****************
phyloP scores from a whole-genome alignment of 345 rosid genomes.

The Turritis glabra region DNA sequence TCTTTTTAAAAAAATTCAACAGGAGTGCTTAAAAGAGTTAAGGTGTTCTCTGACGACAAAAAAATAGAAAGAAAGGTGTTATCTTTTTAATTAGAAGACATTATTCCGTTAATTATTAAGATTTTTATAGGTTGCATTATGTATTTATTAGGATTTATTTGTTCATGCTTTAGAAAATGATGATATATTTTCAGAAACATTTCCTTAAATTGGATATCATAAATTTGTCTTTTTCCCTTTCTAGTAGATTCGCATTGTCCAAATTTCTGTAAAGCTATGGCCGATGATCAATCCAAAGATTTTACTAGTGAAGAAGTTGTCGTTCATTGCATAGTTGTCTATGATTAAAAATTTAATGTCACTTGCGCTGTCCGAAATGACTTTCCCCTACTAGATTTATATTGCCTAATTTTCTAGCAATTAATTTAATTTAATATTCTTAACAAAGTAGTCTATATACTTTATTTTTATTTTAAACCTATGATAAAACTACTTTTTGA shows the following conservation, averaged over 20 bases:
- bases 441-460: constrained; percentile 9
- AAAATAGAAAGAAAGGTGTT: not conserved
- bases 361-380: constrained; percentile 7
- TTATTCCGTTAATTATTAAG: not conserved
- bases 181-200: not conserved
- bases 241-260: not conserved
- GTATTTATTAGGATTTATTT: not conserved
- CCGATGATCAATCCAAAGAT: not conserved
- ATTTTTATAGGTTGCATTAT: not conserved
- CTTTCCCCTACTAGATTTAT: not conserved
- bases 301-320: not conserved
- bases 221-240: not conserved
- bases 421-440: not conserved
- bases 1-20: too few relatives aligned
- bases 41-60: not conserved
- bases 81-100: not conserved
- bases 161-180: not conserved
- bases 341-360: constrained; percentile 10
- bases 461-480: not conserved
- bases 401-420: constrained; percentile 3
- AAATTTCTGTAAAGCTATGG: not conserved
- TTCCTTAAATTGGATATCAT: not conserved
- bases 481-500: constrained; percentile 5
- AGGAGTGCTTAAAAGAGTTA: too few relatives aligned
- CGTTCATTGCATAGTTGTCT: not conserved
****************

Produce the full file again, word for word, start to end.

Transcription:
phyloP scores from a whole-genome alignment of 345 rosid genomes.

The Turritis glabra region DNA sequence TCTTTTTAAAAAAATTCAACAGGAGTGCTTAAAAGAGTTAAGGTGTTCTCTGACGACAAAAAAATAGAAAGAAAGGTGTTATCTTTTTAATTAGAAGACATTATTCCGTTAATTATTAAGATTTTTATAGGTTGCATTATGTATTTATTAGGATTTATTTGTTCATGCTTTAGAAAATGATGATATATTTTCAGAAACATTTCCTTAAATTGGATATCATAAATTTGTCTTTTTCCCTTTCTAGTAGATTCGCATTGTCCAAATTTCTGTAAAGCTATGGCCGATGATCAATCCAAAGATTTTACTAGTGAAGAAGTTGTCGTTCATTGCATAGTTGTCTATGATTAAAAATTTAATGTCACTTGCGCTGTCCGAAATGACTTTCCCCTACTAGATTTATATTGCCTAATTTTCTAGCAATTAATTTAATTTAATATTCTTAACAAAGTAGTCTATATACTTTATTTTTATTTTAAACCTATGATAAAACTACTTTTTGA shows the following conservation, averaged over 20 bases:
- bases 441-460: constrained; percentile 9
- AAAATAGAAAGAAAGGTGTT: not conserved
- bases 361-380: constrained; percentile 7
- TTATTCCGTTAATTATTAAG: not conserved
- bases 181-200: not conserved
- bases 241-260: not conserved
- GTATTTATTAGGATTTATTT: not conserved
- CCGATGATCAATCCAAAGAT: not conserved
- ATTTTTATAGGTTGCATTAT: not conserved
- CTTTCCCCTACTAGATTTAT: not conserved
- bases 301-320: not conserved
- bases 221-240: not conserved
- bases 421-440: not conserved
- bases 1-20: too few relatives aligned
- bases 41-60: not conserved
- bases 81-100: not conserved
- bases 161-180: not conserved
- bases 341-360: constrained; percentile 10
- bases 461-480: not conserved
- bases 401-420: constrained; percentile 3
- AAATTTCTGTAAAGCTATGG: not conserved
- TTCCTTAAATTGGATATCAT: not conserved
- bases 481-500: constrained; percentile 5
- AGGAGTGCTTAAAAGAGTTA: too few relatives aligned
- CGTTCATTGCATAGTTGTCT: not conserved